Reviews > Music
Luke Doucet: Broken (And Other Rogue States)

It's still a real shame that absurdly talented writers and performers like Luke Doucet are condemned to fly well below the popular radar.

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It works as a fun soundtrack to a dimly-lit, vodka and Red Bull drenched basement party. But if you really want to kick the party into gear, the album’s older brother is still the one to podcast.

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Deadboy & the Elephantmen: We Are Night Sky

A duo with a guitar and drums? Sure, been there, bought the t-shirt. But Deadboy & the Elephantmen are perhaps one of those bands to watch in 2006 that will help revitalize the lean arrangement.

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Steve Riley and The Mamou Playboys: Dominos

Dominos draws the living and the dead together in a jaunty two-step strut.

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8 Feb 2006 // 11:00 PM

If Lightning Bolt or Fantomas aren't challenging enough for you, this Japanese duo will blow your mind.

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Charlie Hunter Trio: Copperopolis

Jazz-jam guitarist and his trio proceed to make the funky good-time rock music you crazy kids are so fond of.

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8 Feb 2006 // 11:00 PM

In Flames: Come Clarity

The eighth album by the Swedish metal masters is their most accessible to date, but still acknowledges their early sound.

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8 Feb 2006 // 11:00 PM

Karl Blau: Beneath Waves

His deliberately simplistic, fiercely DIY styling recalls the original intentions of independent pop music: his on-disc persona is inward-looking but quietly engaging.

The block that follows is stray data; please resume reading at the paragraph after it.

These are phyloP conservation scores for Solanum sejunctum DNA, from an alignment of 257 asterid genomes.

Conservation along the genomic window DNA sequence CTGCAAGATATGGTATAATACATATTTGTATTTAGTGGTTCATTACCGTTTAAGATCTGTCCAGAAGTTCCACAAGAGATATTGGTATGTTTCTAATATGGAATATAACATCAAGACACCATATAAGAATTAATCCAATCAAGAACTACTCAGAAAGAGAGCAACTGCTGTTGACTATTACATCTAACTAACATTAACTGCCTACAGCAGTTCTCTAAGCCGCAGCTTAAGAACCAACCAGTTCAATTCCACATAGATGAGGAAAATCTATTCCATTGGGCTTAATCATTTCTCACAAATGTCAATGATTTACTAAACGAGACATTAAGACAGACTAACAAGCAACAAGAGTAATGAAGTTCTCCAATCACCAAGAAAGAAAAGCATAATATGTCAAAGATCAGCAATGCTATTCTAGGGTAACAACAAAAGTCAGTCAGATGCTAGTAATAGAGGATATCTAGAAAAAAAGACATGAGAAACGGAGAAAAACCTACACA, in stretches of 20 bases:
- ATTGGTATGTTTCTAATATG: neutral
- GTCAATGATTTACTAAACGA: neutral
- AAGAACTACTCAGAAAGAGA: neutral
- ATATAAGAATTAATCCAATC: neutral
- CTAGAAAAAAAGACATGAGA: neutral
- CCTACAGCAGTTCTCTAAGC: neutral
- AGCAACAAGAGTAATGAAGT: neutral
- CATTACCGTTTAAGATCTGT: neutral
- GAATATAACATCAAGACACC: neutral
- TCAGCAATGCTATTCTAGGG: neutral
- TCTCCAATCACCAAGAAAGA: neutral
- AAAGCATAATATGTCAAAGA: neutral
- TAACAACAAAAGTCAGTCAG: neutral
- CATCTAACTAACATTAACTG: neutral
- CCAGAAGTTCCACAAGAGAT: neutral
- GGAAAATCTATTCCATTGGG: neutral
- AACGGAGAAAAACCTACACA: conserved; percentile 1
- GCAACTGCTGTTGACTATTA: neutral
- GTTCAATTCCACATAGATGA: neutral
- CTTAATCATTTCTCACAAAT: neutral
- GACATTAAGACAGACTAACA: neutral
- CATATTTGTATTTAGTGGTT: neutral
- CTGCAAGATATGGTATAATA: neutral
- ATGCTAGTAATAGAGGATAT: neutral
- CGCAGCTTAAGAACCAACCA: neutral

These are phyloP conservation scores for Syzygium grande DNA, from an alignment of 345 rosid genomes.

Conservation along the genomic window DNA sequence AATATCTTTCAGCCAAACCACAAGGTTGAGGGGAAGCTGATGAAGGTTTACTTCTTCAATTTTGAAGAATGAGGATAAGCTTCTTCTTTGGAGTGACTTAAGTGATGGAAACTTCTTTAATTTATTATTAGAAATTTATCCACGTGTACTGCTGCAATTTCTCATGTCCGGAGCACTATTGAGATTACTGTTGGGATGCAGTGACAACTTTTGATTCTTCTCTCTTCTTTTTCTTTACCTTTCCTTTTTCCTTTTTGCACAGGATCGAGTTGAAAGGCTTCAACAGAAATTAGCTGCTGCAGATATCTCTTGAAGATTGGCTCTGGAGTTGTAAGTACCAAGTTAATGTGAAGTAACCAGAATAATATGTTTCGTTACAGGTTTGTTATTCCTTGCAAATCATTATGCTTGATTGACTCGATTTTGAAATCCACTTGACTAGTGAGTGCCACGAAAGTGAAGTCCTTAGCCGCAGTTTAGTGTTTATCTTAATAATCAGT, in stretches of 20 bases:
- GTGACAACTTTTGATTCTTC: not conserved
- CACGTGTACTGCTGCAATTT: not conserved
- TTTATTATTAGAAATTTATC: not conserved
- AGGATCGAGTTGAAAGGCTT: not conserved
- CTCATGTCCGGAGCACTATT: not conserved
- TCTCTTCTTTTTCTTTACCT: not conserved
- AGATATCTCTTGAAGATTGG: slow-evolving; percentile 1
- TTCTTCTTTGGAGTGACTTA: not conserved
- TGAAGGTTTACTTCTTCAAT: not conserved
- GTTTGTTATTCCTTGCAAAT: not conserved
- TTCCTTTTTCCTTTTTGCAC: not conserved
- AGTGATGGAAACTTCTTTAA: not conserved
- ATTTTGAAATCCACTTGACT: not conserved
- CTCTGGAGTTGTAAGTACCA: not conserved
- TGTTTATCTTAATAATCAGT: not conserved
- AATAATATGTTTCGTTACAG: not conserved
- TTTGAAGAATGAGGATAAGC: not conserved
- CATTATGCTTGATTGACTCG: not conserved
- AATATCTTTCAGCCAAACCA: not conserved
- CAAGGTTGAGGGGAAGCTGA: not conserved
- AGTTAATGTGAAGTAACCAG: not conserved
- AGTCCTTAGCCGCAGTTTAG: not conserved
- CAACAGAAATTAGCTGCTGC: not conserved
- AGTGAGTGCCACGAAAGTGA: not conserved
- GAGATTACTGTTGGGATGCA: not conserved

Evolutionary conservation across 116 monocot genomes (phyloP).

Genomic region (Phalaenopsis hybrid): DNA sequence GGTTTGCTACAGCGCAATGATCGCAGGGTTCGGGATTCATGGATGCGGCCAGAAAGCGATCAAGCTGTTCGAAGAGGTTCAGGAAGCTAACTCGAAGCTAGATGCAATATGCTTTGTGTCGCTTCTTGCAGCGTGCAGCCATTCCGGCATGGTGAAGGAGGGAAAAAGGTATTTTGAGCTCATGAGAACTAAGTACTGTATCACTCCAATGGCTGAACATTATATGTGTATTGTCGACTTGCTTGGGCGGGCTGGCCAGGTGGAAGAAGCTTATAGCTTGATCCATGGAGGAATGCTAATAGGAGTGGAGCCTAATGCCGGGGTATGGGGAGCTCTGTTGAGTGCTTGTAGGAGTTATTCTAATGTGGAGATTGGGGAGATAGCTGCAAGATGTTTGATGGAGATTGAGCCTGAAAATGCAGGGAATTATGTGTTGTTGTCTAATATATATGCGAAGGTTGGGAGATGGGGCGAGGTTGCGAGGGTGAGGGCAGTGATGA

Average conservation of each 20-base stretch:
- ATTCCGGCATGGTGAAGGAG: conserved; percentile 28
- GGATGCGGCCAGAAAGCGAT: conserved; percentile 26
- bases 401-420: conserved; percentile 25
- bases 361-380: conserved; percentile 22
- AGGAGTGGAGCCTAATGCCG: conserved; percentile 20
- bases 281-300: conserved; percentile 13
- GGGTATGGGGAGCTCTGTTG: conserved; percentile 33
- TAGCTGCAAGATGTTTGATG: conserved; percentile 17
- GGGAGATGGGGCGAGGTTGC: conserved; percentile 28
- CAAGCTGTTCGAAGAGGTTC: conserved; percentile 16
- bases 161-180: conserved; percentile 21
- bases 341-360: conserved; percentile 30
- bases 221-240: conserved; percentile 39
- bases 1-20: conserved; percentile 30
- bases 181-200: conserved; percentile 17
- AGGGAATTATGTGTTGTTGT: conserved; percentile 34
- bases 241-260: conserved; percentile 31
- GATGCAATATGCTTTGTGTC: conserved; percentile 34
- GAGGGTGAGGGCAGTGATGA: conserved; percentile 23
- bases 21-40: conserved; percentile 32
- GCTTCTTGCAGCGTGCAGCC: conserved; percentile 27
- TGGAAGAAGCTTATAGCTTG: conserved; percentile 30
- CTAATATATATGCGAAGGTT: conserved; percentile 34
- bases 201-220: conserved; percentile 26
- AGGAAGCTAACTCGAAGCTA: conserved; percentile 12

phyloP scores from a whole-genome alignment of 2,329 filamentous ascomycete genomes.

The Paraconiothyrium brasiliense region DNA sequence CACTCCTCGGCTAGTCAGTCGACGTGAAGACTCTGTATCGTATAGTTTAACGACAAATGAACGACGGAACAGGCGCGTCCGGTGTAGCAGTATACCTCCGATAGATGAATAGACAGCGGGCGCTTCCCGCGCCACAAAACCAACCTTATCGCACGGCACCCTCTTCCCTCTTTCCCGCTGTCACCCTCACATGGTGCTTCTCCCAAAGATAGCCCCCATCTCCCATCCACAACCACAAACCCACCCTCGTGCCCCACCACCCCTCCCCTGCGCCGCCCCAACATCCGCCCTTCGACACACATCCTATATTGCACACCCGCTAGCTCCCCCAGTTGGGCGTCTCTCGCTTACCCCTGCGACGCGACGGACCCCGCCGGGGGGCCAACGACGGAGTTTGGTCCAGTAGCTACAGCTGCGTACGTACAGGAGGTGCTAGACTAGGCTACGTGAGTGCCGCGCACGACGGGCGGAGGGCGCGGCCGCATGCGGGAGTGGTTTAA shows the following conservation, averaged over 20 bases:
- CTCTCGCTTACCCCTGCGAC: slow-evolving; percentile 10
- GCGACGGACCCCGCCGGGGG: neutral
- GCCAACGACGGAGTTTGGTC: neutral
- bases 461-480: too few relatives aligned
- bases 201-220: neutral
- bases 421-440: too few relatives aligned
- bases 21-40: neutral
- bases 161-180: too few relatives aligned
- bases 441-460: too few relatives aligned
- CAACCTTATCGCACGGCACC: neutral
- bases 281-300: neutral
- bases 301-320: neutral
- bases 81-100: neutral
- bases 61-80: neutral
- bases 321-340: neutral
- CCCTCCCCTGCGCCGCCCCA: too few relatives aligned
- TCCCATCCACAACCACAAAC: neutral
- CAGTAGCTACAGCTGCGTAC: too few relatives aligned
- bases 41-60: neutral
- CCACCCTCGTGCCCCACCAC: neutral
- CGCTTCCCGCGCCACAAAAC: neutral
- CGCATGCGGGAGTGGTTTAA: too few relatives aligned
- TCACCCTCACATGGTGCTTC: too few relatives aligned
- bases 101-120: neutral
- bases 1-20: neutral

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7 Feb 2006 // 11:00 PM

A decade later, The Gathering’s breakthrough album remains as powerful as ever.

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Nels Cline/Wally Shoup/Chris Corsano: Immolation/Immersion

Those wanting to further explore Cline's music would do well to ease into things. For most, that means a disc like this probably ought to sit on the shelf for a while.

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7 Feb 2006 // 11:00 PM

Boduf Songs: Boduf Songs

Boduf Song sounds like an even more melancholic version of Nick Drake, whose guitar plucking drowns Six Organs of Admittance in an ocean of overwhelming sorrow.

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Ever wonder why they keep dance clubs so dimly lit? To hide the smirking.

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A song cycle set in New York City in the '60s, when Negroes were in vogue and everything was cool, baby; through the saga of a real life hot mama the son never knew.

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7 Feb 2006 // 11:00 PM

Hiromi: Spiral

This record will be on many people's year-end lists, even if they are not jazz people.

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Envelope: Insignificant Anthems

If only all rap was this endearing.

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The High Strung isn't high strung about anything. The band loses a member but still manages to make an incredible, timeless piece of ear candy!

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Trojan marks the 2005 passing of a reggae great with a crass, ill-conceived bait-and-switch.

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Cuong Vu: It’s Mostly Residual

Cuong Vu is going to be a major voice in jazz, if he can stand to keep making it.

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The Chrysler: Failures and Sparks

Welcome to Sweden, a land where country music sounds like Belle and Sebastian and debut albums have five bonus tracks.

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In his lifetime a great unknown, Frank Hewitt's last years were given to playing piano at the now defunct venue this label was named for. Taped live, here's a complete 3 a.m. Sunday quintet set including two little-known ace saxophonists.

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